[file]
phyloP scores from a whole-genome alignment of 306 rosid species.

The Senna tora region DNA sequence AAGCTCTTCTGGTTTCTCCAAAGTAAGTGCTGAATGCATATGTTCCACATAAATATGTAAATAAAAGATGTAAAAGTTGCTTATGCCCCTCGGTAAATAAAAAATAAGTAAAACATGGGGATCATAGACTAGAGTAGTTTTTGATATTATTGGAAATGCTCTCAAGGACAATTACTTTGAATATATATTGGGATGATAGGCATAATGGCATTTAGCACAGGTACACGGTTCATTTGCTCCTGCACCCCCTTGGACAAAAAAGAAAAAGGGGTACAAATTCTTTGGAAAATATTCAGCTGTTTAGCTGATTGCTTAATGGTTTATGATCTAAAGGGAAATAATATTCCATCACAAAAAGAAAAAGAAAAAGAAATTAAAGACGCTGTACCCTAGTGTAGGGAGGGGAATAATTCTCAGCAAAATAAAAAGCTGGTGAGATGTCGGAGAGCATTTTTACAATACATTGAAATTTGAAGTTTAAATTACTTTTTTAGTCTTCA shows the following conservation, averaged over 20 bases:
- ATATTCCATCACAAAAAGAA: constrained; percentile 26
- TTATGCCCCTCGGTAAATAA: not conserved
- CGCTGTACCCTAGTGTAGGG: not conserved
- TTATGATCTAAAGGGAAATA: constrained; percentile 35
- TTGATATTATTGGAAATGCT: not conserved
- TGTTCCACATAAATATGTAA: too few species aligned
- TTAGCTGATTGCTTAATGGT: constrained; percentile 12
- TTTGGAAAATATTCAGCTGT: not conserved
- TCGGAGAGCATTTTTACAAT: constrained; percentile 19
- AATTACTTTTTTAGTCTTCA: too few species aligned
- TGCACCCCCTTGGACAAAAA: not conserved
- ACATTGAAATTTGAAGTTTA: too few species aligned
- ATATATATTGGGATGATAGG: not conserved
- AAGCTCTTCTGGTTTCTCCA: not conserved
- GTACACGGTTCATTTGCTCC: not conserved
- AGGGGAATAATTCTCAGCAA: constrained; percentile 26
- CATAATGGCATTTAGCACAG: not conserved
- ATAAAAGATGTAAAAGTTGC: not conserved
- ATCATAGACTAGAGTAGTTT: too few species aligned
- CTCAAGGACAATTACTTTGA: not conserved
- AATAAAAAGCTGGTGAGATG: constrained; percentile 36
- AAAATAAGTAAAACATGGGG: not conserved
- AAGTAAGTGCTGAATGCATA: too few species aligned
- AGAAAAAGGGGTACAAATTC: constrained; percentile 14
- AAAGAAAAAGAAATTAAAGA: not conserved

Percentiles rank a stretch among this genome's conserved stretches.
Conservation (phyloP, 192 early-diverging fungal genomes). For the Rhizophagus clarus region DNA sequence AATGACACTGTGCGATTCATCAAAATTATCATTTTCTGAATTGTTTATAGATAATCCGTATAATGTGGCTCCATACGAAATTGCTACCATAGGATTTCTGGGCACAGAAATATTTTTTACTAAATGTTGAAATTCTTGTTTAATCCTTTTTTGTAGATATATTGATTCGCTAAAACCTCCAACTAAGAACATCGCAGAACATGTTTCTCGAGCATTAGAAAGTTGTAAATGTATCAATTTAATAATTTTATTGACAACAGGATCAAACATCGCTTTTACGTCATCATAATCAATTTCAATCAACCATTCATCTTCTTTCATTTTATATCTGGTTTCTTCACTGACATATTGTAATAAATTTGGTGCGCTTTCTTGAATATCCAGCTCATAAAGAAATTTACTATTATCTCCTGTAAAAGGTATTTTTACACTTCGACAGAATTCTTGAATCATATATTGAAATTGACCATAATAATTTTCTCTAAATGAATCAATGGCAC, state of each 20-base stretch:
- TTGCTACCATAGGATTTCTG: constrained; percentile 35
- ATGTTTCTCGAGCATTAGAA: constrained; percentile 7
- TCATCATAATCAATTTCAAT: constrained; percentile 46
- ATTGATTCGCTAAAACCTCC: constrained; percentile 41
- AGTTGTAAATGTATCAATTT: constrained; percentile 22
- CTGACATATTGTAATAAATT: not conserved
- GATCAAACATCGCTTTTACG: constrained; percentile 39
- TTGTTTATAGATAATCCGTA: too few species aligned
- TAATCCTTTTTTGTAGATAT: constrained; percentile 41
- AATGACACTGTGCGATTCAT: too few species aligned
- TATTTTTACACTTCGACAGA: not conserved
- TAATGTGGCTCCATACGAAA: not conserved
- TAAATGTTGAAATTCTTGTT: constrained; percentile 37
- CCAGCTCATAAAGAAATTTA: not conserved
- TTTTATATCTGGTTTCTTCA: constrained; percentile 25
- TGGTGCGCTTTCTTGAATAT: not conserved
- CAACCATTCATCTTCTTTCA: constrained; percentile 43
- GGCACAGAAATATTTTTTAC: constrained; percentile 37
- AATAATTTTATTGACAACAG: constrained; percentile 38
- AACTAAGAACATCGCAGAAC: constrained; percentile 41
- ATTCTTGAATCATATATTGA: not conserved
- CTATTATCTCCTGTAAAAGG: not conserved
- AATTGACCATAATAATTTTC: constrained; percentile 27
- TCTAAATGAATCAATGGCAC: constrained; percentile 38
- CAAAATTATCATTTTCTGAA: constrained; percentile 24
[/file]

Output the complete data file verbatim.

phyloP scores from a whole-genome alignment of 306 rosid species.

The Senna tora region DNA sequence AAGCTCTTCTGGTTTCTCCAAAGTAAGTGCTGAATGCATATGTTCCACATAAATATGTAAATAAAAGATGTAAAAGTTGCTTATGCCCCTCGGTAAATAAAAAATAAGTAAAACATGGGGATCATAGACTAGAGTAGTTTTTGATATTATTGGAAATGCTCTCAAGGACAATTACTTTGAATATATATTGGGATGATAGGCATAATGGCATTTAGCACAGGTACACGGTTCATTTGCTCCTGCACCCCCTTGGACAAAAAAGAAAAAGGGGTACAAATTCTTTGGAAAATATTCAGCTGTTTAGCTGATTGCTTAATGGTTTATGATCTAAAGGGAAATAATATTCCATCACAAAAAGAAAAAGAAAAAGAAATTAAAGACGCTGTACCCTAGTGTAGGGAGGGGAATAATTCTCAGCAAAATAAAAAGCTGGTGAGATGTCGGAGAGCATTTTTACAATACATTGAAATTTGAAGTTTAAATTACTTTTTTAGTCTTCA shows the following conservation, averaged over 20 bases:
- ATATTCCATCACAAAAAGAA: constrained; percentile 26
- TTATGCCCCTCGGTAAATAA: not conserved
- CGCTGTACCCTAGTGTAGGG: not conserved
- TTATGATCTAAAGGGAAATA: constrained; percentile 35
- TTGATATTATTGGAAATGCT: not conserved
- TGTTCCACATAAATATGTAA: too few species aligned
- TTAGCTGATTGCTTAATGGT: constrained; percentile 12
- TTTGGAAAATATTCAGCTGT: not conserved
- TCGGAGAGCATTTTTACAAT: constrained; percentile 19
- AATTACTTTTTTAGTCTTCA: too few species aligned
- TGCACCCCCTTGGACAAAAA: not conserved
- ACATTGAAATTTGAAGTTTA: too few species aligned
- ATATATATTGGGATGATAGG: not conserved
- AAGCTCTTCTGGTTTCTCCA: not conserved
- GTACACGGTTCATTTGCTCC: not conserved
- AGGGGAATAATTCTCAGCAA: constrained; percentile 26
- CATAATGGCATTTAGCACAG: not conserved
- ATAAAAGATGTAAAAGTTGC: not conserved
- ATCATAGACTAGAGTAGTTT: too few species aligned
- CTCAAGGACAATTACTTTGA: not conserved
- AATAAAAAGCTGGTGAGATG: constrained; percentile 36
- AAAATAAGTAAAACATGGGG: not conserved
- AAGTAAGTGCTGAATGCATA: too few species aligned
- AGAAAAAGGGGTACAAATTC: constrained; percentile 14
- AAAGAAAAAGAAATTAAAGA: not conserved

Percentiles rank a stretch among this genome's conserved stretches.
Conservation (phyloP, 192 early-diverging fungal genomes). For the Rhizophagus clarus region DNA sequence AATGACACTGTGCGATTCATCAAAATTATCATTTTCTGAATTGTTTATAGATAATCCGTATAATGTGGCTCCATACGAAATTGCTACCATAGGATTTCTGGGCACAGAAATATTTTTTACTAAATGTTGAAATTCTTGTTTAATCCTTTTTTGTAGATATATTGATTCGCTAAAACCTCCAACTAAGAACATCGCAGAACATGTTTCTCGAGCATTAGAAAGTTGTAAATGTATCAATTTAATAATTTTATTGACAACAGGATCAAACATCGCTTTTACGTCATCATAATCAATTTCAATCAACCATTCATCTTCTTTCATTTTATATCTGGTTTCTTCACTGACATATTGTAATAAATTTGGTGCGCTTTCTTGAATATCCAGCTCATAAAGAAATTTACTATTATCTCCTGTAAAAGGTATTTTTACACTTCGACAGAATTCTTGAATCATATATTGAAATTGACCATAATAATTTTCTCTAAATGAATCAATGGCAC, state of each 20-base stretch:
- TTGCTACCATAGGATTTCTG: constrained; percentile 35
- ATGTTTCTCGAGCATTAGAA: constrained; percentile 7
- TCATCATAATCAATTTCAAT: constrained; percentile 46
- ATTGATTCGCTAAAACCTCC: constrained; percentile 41
- AGTTGTAAATGTATCAATTT: constrained; percentile 22
- CTGACATATTGTAATAAATT: not conserved
- GATCAAACATCGCTTTTACG: constrained; percentile 39
- TTGTTTATAGATAATCCGTA: too few species aligned
- TAATCCTTTTTTGTAGATAT: constrained; percentile 41
- AATGACACTGTGCGATTCAT: too few species aligned
- TATTTTTACACTTCGACAGA: not conserved
- TAATGTGGCTCCATACGAAA: not conserved
- TAAATGTTGAAATTCTTGTT: constrained; percentile 37
- CCAGCTCATAAAGAAATTTA: not conserved
- TTTTATATCTGGTTTCTTCA: constrained; percentile 25
- TGGTGCGCTTTCTTGAATAT: not conserved
- CAACCATTCATCTTCTTTCA: constrained; percentile 43
- GGCACAGAAATATTTTTTAC: constrained; percentile 37
- AATAATTTTATTGACAACAG: constrained; percentile 38
- AACTAAGAACATCGCAGAAC: constrained; percentile 41
- ATTCTTGAATCATATATTGA: not conserved
- CTATTATCTCCTGTAAAAGG: not conserved
- AATTGACCATAATAATTTTC: constrained; percentile 27
- TCTAAATGAATCAATGGCAC: constrained; percentile 38
- CAAAATTATCATTTTCTGAA: constrained; percentile 24